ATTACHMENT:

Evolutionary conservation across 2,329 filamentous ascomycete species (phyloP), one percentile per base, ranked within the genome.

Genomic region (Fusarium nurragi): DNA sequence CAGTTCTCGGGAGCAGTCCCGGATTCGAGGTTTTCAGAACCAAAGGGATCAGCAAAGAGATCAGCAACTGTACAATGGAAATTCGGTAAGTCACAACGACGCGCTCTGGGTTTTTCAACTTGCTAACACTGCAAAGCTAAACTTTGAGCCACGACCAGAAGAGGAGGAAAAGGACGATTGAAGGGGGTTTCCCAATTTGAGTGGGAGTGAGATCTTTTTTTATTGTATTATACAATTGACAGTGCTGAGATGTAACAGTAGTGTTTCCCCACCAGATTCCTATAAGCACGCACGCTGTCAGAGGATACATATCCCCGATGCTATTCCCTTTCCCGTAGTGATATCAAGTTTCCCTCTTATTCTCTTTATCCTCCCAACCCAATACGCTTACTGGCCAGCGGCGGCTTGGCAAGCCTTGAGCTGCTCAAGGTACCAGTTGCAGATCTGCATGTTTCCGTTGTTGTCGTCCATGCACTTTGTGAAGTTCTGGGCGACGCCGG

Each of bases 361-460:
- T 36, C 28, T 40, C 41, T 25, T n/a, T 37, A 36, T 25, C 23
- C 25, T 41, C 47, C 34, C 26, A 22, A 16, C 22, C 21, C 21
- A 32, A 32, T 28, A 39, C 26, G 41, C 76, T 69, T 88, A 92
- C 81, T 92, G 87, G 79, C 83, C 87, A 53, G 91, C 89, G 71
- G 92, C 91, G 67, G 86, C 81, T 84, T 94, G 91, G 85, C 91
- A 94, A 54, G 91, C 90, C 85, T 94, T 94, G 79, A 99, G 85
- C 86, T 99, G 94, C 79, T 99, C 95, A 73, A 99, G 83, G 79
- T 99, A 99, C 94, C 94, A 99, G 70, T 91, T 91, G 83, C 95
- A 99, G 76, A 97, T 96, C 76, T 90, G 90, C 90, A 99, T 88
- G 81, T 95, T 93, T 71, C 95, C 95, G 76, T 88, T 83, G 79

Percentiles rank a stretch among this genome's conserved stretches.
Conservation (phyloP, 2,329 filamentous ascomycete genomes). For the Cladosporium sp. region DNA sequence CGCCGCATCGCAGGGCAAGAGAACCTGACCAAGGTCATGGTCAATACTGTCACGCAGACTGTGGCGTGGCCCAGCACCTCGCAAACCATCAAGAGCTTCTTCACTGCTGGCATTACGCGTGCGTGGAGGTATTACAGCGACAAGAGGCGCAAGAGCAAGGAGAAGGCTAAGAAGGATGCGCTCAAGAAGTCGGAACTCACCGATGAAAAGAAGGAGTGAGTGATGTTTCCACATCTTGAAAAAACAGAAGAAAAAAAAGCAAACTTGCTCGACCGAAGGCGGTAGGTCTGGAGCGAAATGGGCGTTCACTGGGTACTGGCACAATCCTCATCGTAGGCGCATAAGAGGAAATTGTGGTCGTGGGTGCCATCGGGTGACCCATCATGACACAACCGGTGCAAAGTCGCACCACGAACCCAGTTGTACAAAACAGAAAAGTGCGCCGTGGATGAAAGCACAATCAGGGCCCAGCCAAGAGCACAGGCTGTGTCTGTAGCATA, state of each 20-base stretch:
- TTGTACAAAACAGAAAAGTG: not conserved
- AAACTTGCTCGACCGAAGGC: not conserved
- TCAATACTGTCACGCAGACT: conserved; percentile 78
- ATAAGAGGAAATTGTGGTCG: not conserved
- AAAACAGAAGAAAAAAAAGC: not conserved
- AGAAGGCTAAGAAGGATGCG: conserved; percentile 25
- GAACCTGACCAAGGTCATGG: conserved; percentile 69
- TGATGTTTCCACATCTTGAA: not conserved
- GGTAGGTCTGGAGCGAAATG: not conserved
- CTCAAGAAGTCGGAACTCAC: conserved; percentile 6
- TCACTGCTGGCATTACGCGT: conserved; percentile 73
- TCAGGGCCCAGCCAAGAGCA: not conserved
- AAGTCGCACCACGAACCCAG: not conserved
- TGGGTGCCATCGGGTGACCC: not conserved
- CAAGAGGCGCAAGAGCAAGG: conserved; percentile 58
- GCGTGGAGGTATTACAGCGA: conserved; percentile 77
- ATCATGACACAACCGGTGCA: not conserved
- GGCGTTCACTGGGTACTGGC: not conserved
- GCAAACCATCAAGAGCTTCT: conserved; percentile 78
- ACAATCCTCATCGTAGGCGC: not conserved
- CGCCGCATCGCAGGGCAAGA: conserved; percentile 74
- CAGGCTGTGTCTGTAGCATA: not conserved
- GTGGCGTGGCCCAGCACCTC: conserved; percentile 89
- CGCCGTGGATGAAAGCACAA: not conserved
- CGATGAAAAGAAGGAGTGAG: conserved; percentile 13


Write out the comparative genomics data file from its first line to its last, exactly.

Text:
Evolutionary conservation across 2,329 filamentous ascomycete species (phyloP), one percentile per base, ranked within the genome.

Genomic region (Fusarium nurragi): DNA sequence CAGTTCTCGGGAGCAGTCCCGGATTCGAGGTTTTCAGAACCAAAGGGATCAGCAAAGAGATCAGCAACTGTACAATGGAAATTCGGTAAGTCACAACGACGCGCTCTGGGTTTTTCAACTTGCTAACACTGCAAAGCTAAACTTTGAGCCACGACCAGAAGAGGAGGAAAAGGACGATTGAAGGGGGTTTCCCAATTTGAGTGGGAGTGAGATCTTTTTTTATTGTATTATACAATTGACAGTGCTGAGATGTAACAGTAGTGTTTCCCCACCAGATTCCTATAAGCACGCACGCTGTCAGAGGATACATATCCCCGATGCTATTCCCTTTCCCGTAGTGATATCAAGTTTCCCTCTTATTCTCTTTATCCTCCCAACCCAATACGCTTACTGGCCAGCGGCGGCTTGGCAAGCCTTGAGCTGCTCAAGGTACCAGTTGCAGATCTGCATGTTTCCGTTGTTGTCGTCCATGCACTTTGTGAAGTTCTGGGCGACGCCGG

Each of bases 361-460:
- T 36, C 28, T 40, C 41, T 25, T n/a, T 37, A 36, T 25, C 23
- C 25, T 41, C 47, C 34, C 26, A 22, A 16, C 22, C 21, C 21
- A 32, A 32, T 28, A 39, C 26, G 41, C 76, T 69, T 88, A 92
- C 81, T 92, G 87, G 79, C 83, C 87, A 53, G 91, C 89, G 71
- G 92, C 91, G 67, G 86, C 81, T 84, T 94, G 91, G 85, C 91
- A 94, A 54, G 91, C 90, C 85, T 94, T 94, G 79, A 99, G 85
- C 86, T 99, G 94, C 79, T 99, C 95, A 73, A 99, G 83, G 79
- T 99, A 99, C 94, C 94, A 99, G 70, T 91, T 91, G 83, C 95
- A 99, G 76, A 97, T 96, C 76, T 90, G 90, C 90, A 99, T 88
- G 81, T 95, T 93, T 71, C 95, C 95, G 76, T 88, T 83, G 79

Percentiles rank a stretch among this genome's conserved stretches.
Conservation (phyloP, 2,329 filamentous ascomycete genomes). For the Cladosporium sp. region DNA sequence CGCCGCATCGCAGGGCAAGAGAACCTGACCAAGGTCATGGTCAATACTGTCACGCAGACTGTGGCGTGGCCCAGCACCTCGCAAACCATCAAGAGCTTCTTCACTGCTGGCATTACGCGTGCGTGGAGGTATTACAGCGACAAGAGGCGCAAGAGCAAGGAGAAGGCTAAGAAGGATGCGCTCAAGAAGTCGGAACTCACCGATGAAAAGAAGGAGTGAGTGATGTTTCCACATCTTGAAAAAACAGAAGAAAAAAAAGCAAACTTGCTCGACCGAAGGCGGTAGGTCTGGAGCGAAATGGGCGTTCACTGGGTACTGGCACAATCCTCATCGTAGGCGCATAAGAGGAAATTGTGGTCGTGGGTGCCATCGGGTGACCCATCATGACACAACCGGTGCAAAGTCGCACCACGAACCCAGTTGTACAAAACAGAAAAGTGCGCCGTGGATGAAAGCACAATCAGGGCCCAGCCAAGAGCACAGGCTGTGTCTGTAGCATA, state of each 20-base stretch:
- TTGTACAAAACAGAAAAGTG: not conserved
- AAACTTGCTCGACCGAAGGC: not conserved
- TCAATACTGTCACGCAGACT: conserved; percentile 78
- ATAAGAGGAAATTGTGGTCG: not conserved
- AAAACAGAAGAAAAAAAAGC: not conserved
- AGAAGGCTAAGAAGGATGCG: conserved; percentile 25
- GAACCTGACCAAGGTCATGG: conserved; percentile 69
- TGATGTTTCCACATCTTGAA: not conserved
- GGTAGGTCTGGAGCGAAATG: not conserved
- CTCAAGAAGTCGGAACTCAC: conserved; percentile 6
- TCACTGCTGGCATTACGCGT: conserved; percentile 73
- TCAGGGCCCAGCCAAGAGCA: not conserved
- AAGTCGCACCACGAACCCAG: not conserved
- TGGGTGCCATCGGGTGACCC: not conserved
- CAAGAGGCGCAAGAGCAAGG: conserved; percentile 58
- GCGTGGAGGTATTACAGCGA: conserved; percentile 77
- ATCATGACACAACCGGTGCA: not conserved
- GGCGTTCACTGGGTACTGGC: not conserved
- GCAAACCATCAAGAGCTTCT: conserved; percentile 78
- ACAATCCTCATCGTAGGCGC: not conserved
- CGCCGCATCGCAGGGCAAGA: conserved; percentile 74
- CAGGCTGTGTCTGTAGCATA: not conserved
- GTGGCGTGGCCCAGCACCTC: conserved; percentile 89
- CGCCGTGGATGAAAGCACAA: not conserved
- CGATGAAAAGAAGGAGTGAG: conserved; percentile 13